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Number nine… number nine: FloydFest is as fab as it gets

by Ryan Snyder

Somewhere, someone’s idea of paradise lies nestled atop the rolling hills of the Blue Ridge highlands, punctuated by 95-degree temperatures quelled by a persistent zephyr and set to the backdrop of some of the finest country, rock, funk and jazz groups in the country. Hopefully, that person found it in a corner of

Floyd, Va. over the weekend, as the 9 th annual FloydFest proved that not all festivals on the cusp of their 10-year anniversary are taking a step back in terms of quality.

Of course, the man everyone came to see was Levon Helm, iconic drummer for the Band and throat cancer survivor, who clearly doesn’t take any performance for granted. From the moment he leaned over to shake the hands of the kids backstage as he ascended the ramp, Helm poured every ounce of his being into his set. As far as his incomparable and oncepowerful voice goes, sometimes he has it and sometimes he doesn’t. That Saturday night he didn’t, unfortunately, but just having Helm on stage is a gift that can’t be overvalued. Helm is still a drummer of peerless quality, however, returning to his earlier traditional grip for much of the set, driving the engine of his incredibly talented band with the same visceral charisma that he splayed out all over The Last Waltz.

He had plenty of vocalists all around him to pick him up when he needed it, though. Helm sounded good on show opener “The Shape I’m In,” but he needed guitarist and longtime Bob Dylan associate Larry Campbell to carry the Dylan classic “Blind Willie McTell.” Helm’s affectation was most sorely missed during “It Makes No Difference.” While the sweet voices of Teresa Williams and his daughter Amy lent their own unique qualities to the piece, little can replace the heartrending plaintiveness that deceased Band bassist Rick Danko, and subsequently Helm, brought to it. Helm did find his voice briefly during set closer “The Weight” during the “Luke’s waitin’ on the Judgment Day” verse, which even in its depleted state felt just as powerful as the mighty bellow of guest Alexis P. Suter.

Suter, a frequent contributor to Helm’s Midnight Rambles, gave two potent performances of her own on Saturday, one a more subdued set on the Porch Stage and another a blistering late-night blues and gospel melee in the Dance Tent. Virtuoso guitarist and mandolin player Danny Knicely joined her eightpiece band for the intimate porchfront performance, which was the introduction for many to her unbelievable baritone/bass. The look of pure anguish on her face as she sang the blues was almost as enthralling as her voice, which can only be described as an honest-to-God force of nature. For her later set, she donned a flowing white choir robe as her band plugged in for searing covers of Marvin Gaye’s “I’m a Ram” and Tower of Power’s “So Very Hard to Go.”

Great covers were in no short supply all weekend long and speaking of terrific voices, festival closer Grace Potter & the Nocturnals cranked up Blondie’s “Heart of Glass” early in the set before closing out with a feedbackdrenched “White Rabbit.” Tom Waits’ “Cold Water” got the grassy treatment from Friday headliner Railroad Earth, while the Mumbles juked it out. Ultra funky singer Oliver Nichols of Soulhound lit into “She Came in Through the Bathroom Window,” but few could touch what Brooklyn’s Soulive, one of the greatest young jazz groups on the scene, had in store for their Friday late night set.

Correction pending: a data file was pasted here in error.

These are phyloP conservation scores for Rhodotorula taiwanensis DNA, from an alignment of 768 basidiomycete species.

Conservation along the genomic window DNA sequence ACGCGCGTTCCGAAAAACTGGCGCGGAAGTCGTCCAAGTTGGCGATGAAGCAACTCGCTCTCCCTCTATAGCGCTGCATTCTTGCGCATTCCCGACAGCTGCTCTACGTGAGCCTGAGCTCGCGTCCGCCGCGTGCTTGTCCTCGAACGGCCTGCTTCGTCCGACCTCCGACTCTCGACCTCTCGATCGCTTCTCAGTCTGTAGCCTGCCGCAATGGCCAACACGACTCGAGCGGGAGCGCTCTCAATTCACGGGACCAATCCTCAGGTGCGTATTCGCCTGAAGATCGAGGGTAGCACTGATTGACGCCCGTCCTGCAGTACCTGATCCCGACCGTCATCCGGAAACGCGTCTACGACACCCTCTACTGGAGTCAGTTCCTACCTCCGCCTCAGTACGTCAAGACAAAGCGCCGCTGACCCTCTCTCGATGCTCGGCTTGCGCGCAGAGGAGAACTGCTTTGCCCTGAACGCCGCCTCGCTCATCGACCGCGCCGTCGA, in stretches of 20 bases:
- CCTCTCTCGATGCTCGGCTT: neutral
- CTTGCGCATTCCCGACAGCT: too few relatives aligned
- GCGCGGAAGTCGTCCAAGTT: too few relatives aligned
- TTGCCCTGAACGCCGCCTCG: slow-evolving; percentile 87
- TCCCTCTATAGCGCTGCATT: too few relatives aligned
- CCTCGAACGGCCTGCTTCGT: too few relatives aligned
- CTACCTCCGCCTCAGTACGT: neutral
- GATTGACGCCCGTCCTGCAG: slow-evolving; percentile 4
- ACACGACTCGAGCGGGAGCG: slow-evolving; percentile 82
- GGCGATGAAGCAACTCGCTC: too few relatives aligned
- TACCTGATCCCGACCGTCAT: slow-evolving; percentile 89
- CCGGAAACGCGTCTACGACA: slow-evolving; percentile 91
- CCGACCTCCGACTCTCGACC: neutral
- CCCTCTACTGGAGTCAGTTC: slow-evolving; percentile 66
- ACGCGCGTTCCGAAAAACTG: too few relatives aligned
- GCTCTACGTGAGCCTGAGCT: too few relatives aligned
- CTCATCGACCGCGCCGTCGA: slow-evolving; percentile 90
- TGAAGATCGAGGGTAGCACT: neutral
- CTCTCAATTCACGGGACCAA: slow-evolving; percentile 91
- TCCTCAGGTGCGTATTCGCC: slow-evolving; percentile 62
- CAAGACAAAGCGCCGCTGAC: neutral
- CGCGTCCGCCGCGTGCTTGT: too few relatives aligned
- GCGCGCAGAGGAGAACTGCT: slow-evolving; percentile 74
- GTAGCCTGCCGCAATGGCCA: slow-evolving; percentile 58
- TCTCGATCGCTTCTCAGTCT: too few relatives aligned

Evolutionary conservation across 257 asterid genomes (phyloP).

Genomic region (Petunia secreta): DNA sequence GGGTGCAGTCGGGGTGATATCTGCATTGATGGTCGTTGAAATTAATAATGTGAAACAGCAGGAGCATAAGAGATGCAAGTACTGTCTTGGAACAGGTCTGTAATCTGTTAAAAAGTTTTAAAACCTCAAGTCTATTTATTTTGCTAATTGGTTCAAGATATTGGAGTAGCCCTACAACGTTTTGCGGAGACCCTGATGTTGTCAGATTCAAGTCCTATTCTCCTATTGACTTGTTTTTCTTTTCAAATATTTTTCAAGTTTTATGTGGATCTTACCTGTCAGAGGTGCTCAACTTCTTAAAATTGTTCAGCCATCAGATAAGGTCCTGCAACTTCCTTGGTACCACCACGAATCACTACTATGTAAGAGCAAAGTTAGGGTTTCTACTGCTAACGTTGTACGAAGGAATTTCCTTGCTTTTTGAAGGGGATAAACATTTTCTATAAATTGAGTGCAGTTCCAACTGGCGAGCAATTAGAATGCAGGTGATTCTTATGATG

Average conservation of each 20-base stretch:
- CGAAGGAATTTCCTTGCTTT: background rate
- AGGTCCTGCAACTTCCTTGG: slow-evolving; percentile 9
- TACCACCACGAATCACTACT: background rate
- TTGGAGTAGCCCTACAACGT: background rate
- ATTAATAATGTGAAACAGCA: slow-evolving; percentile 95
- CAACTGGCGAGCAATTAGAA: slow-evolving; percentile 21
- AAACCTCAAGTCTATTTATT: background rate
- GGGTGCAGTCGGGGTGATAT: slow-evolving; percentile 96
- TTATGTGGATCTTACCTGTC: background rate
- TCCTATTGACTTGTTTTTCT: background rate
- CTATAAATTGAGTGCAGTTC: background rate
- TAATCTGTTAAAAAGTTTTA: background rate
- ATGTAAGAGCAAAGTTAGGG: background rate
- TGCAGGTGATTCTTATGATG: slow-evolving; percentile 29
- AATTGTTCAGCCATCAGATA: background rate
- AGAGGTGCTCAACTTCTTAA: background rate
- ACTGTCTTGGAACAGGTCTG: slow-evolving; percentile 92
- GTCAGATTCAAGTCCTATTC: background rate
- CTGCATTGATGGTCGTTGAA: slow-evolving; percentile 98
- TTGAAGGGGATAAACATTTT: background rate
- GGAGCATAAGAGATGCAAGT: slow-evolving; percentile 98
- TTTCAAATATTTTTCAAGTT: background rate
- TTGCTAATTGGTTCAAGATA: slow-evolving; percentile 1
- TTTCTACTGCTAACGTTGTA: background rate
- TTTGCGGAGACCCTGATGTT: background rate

“We’re going to play you some of our favorite songs,” said drummer Alan Evans after finishing up “Tuesday Night’s Squad.” “I mean these are all our favorite songs, but these are songs that someone else wrote.”

Guitarist Eric Krasno had just laid down a funked-up cover of the Beatles’ “Get Back” the night before with his other band Chapter 2, but the opening licks of “Come Together” on Krasno’s wah’d-out Gibson ES-335 were the prelude to arguably the most memorable 60 minutes of the weekend. It’s hard to imagine that more cerebral versions of “Eleanor Rigby” and “Something” have ever been played outside of the Fab Four, but Soulive’s devastating version of “I Want You (She’s So Heavy)” seriously tested the notion that anyone can play a Beatles’ tune better than the band themselves.

Other highlights: • Sweetest instrument of the festival?

The Jason Spooner Trio’s namesake guitarist wielded a beautiful Gresch 2-tone green Anniversary edition.

• Love was in the air during the Mantra’s Thursday afternoon show, as Keith Allen led his friend and gear tech in proposing to his girlfriend. The kicker? The lucky fellow showed her a photo of the ring rather than risk losing it at the festival.

• Quote of the weekend goes to Chapter 2 drummer Adam Deitch. When asked by a fan while perusing the grounds if they were camping he replied, “Camp? We’re national — no, international — superstars. You can’t get no damn room service in a tent!”

The sultry Grace Potter is hotter than Sunday afternoon during her closing set. (photo by Ryan Snyder)

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